这是一篇来自澳洲的关于图形和交互的Project 1: Ray Tracer程序代写
You are tasked with building a ray tracer. Your ray tracer will output a single static PNG image, based on an input ‘scene’ file and command line arguments. We have provided you with a template C# implementation that you will need to complete. We are not using the Unity engine in this project, however, you may find that some of the theory in this assignment will be transferable to Unity development (particularly the maths). The assignment is broken down into numerous stages and steps. Our expectations for each stage and the respectively allocated marks are outlined in detail below. You should aim to complete each step in sequence since this will make the process less overwhelming.
There are various approaches to modelling how light interacts with surfaces in a scene.
Almost always, the choice of approach comes down to a trade-off between computational complexity and realism. A ray tracing based approach can produce very realistic images,however this comes with a significant computational cost that generally makes it unsuitable for real-time rendering. Even if there are no real-time rendering requirements, we still have to approximate and optimise the ray tracing process, since simulating all rays in a scene is computationally intractable.
You will be given a GitHub repository to work on your project that is already preinitialised with the template code. This is a private repository, so you may commit/push to it without worry of other students having access to your work. You are expected to use GitHub from the start through to the end of the project, and should commit and push frequently. We won’t accept submissions not hosted in your private repository.
A link to accept the assignment and automatically create your template repository is provided on the Canvas project page (where you found this specification document). Note that you may submit the assignment as many times as you wish – only the latest will be marked.
Stage 1 – Basic ray tracer (9 marks)
You will first implement the basic functionality of a ray tracer. At its core, ray tracing is an application of geometry and basic linear algebra (vector maths will become your bread and butter!). For example, a ray of light can be modelled by two three-dimensional vectors: a starting position and direction. Surfaces, light sources, and other entities in the environment can also be defined using vectors. Using geometry, it is possible to calculate how a ray reflects off a surface, or perhaps even refracts through it. Ultimately we are interested in simulating rays of light propagating throughout the environment,interacting with various surfaces, before finally reaching the viewer as pixels on their screen. If we are clever in utilising ‘real-life’ physical models for these interactions, we can generate incredibly realistic scenes.
In this first stage you will implement some basic vector functionality, and figure out how to shoot a ray for each pixel in a rendered image. We won’t yet be worrying about materials, lighting, shading, etc. Such fancy stuff will come later in the assignment.
Stage 1.1 – Familiarise yourself with the template
Before writing any code, try to understand how the template provided to you works. We have already taken care of quite a few details for you, such as input and output handling.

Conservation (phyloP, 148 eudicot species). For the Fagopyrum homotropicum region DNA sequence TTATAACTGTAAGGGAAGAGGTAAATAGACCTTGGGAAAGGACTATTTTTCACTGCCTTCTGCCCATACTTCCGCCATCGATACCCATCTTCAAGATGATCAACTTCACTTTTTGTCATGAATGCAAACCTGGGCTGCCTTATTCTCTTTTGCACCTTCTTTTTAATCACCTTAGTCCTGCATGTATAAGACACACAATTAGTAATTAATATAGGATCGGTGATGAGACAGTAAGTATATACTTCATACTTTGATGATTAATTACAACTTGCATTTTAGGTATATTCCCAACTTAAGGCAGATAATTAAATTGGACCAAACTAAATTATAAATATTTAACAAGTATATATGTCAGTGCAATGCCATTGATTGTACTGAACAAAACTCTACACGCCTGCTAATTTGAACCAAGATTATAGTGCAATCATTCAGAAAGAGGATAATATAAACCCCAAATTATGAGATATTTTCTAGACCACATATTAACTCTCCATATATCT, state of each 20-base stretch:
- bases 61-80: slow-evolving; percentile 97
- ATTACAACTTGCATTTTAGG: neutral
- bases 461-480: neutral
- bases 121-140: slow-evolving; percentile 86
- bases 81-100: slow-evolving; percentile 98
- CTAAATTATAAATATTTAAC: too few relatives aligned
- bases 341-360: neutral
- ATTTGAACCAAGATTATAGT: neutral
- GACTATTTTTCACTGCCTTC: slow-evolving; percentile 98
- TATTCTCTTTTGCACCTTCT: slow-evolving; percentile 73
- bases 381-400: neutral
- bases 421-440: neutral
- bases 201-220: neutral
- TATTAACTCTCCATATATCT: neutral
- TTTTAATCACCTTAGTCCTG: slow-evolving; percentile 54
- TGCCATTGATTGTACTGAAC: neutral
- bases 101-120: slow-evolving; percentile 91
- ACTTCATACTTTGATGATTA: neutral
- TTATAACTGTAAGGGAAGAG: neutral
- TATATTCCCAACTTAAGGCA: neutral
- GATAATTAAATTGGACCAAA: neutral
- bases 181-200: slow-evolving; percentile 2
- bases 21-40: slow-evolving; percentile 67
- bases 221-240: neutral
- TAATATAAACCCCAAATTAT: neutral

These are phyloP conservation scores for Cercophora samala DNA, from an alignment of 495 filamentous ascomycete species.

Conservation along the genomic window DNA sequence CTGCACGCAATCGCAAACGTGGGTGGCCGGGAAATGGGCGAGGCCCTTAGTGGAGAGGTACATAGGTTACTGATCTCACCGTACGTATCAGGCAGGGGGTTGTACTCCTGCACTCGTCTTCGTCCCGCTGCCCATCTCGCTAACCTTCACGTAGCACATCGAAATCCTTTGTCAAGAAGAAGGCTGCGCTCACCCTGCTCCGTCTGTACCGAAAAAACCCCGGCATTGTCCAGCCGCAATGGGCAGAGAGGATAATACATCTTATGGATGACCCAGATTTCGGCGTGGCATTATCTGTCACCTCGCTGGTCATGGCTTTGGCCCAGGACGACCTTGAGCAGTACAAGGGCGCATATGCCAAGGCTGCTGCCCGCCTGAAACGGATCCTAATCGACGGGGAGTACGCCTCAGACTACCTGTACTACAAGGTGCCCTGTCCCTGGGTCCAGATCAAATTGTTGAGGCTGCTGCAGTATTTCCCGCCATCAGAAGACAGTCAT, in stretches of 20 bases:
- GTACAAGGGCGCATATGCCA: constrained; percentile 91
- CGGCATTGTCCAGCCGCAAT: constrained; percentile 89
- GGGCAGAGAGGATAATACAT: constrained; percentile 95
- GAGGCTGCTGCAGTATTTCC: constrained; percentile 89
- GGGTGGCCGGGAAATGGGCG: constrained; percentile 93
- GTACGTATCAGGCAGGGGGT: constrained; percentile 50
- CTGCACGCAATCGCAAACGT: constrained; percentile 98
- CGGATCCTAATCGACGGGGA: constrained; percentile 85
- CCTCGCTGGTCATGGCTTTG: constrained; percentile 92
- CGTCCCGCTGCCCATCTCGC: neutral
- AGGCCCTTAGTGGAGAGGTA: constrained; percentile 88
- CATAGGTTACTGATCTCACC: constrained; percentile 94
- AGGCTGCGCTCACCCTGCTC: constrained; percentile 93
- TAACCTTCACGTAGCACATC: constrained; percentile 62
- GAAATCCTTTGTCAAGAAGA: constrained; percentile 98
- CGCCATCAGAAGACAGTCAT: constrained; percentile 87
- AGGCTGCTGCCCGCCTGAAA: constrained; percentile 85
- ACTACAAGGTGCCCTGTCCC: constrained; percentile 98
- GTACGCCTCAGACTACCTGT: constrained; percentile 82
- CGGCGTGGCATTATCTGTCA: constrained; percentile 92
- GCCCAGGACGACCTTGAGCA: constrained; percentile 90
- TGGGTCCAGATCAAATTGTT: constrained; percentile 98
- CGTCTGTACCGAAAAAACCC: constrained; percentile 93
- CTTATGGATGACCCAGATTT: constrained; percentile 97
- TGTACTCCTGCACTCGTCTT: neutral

A sample input scene is provided to you in a text file (tests/sample scene 1.txt), and a parser for this file has been written so you can access objects and resources directly within the Scene class (src/scene/Scene.cs). The core ray tracing logic (which you will write) should be implemented inside the Render() method in Scene.cs. This method takes an Image object for which you can set the individual colour of each pixel, as well as derive properties such as its width and height. When the program is run, this image will automatically be outputted as a PNG image file.
Try running the project so that you can see this in action. Open up the terminal in Visual Studio Code (or your preferred environment), and run1:
dotnet run — -f tests/sample_scene_1.txt -o output.png
Although this looks like a bit of a mouthful at first, all it is doing is running the project with two command line arguments: an input text file (-f) and an output image file (-o). The input file will be read and parsed, and the output image written accordingly.
Open the generated output file, and you will notice the entire image is black, since no ray tracing has been implemented yet. Before continuing, test your understanding by modifying the project code to output the image entirely in white instead.
Try using some loops inside the Render() method. The Image class has Width and Height properties which should be handy for determining the loop bounds. These properties are already determined by the command line arguments -w and -h, if specified.
Now take a look at the main Program.cs file. In the OptionsConf class, you can see all of the potential command line arguments and their default values (these are the values used if that argument is not specified at runtime – e.g., not entered on the command line). Don’t change these default values, instead, pass values using the appropriate flags on the command line, if you want to change parameters. At this point it’s worth stressing that you should not modify the Program.cs file at all. Doing so risks our automated test suites breaking when running your project during marking (see the ‘Submission‘ section for details).
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